Crimea: Bank Loses Russian Licence for Alleged Money Laundering

A bank in Crimea lost its banking licence today over repeated violations of an anti-money laundering law.

Adelantbank's logoAdelantbank’s licence was revoked today by the Central Bank of the Russian Federation, according to the Central Bank’s press service.

The Central Bank said that Adelantbank was involved in “suspicious transactions” abroad, as well as “questionable transit operations.”

Adelantbank was one of the Crimean banks investigated by OCCRP earlier this year in connection to money laundering.

According to the investigation, some of the banks that began operating in Crimea following Russia’s annexation of the peninsula were better known for laundering money than for banking.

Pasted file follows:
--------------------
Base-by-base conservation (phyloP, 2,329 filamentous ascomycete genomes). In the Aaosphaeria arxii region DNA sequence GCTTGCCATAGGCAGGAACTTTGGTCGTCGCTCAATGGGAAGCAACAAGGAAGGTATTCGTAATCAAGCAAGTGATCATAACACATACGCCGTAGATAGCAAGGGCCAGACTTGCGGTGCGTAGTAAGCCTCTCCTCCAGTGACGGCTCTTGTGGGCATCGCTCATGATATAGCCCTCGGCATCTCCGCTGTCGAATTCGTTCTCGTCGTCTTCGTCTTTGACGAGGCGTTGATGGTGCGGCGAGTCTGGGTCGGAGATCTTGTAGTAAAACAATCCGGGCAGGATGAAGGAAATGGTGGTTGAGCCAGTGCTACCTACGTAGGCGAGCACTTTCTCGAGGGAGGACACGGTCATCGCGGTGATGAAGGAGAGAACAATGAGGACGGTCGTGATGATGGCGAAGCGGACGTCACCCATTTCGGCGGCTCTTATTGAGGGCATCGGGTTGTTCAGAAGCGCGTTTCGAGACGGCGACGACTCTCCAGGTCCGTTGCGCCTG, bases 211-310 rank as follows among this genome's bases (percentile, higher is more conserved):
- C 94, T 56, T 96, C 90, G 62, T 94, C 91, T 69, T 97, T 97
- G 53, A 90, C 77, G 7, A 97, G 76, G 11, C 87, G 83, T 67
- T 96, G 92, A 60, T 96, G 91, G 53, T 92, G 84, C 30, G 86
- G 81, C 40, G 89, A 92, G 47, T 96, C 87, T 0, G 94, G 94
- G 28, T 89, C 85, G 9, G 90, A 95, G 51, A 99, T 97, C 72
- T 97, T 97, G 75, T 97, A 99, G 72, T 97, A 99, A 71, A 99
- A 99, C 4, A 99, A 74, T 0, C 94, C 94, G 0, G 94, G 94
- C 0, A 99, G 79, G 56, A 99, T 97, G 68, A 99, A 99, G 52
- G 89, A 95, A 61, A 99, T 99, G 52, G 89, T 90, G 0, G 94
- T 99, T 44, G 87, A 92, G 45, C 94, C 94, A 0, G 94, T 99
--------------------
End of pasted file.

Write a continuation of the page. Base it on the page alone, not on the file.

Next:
The Moscow-based bank was founded in 1992 as Lesopromishlenniy bank, but changed its name to Adelantbank in 2012.

One of Adelantbank’s owners, Maxim Lipskiy, held a significant stake in another bank, Sovinkom. In 2014, the Central Bank revoked Sovinkom’s licence for violation of various banking laws, including an anti-money laundering law.

An interim administration for Adelantbank has been appointed.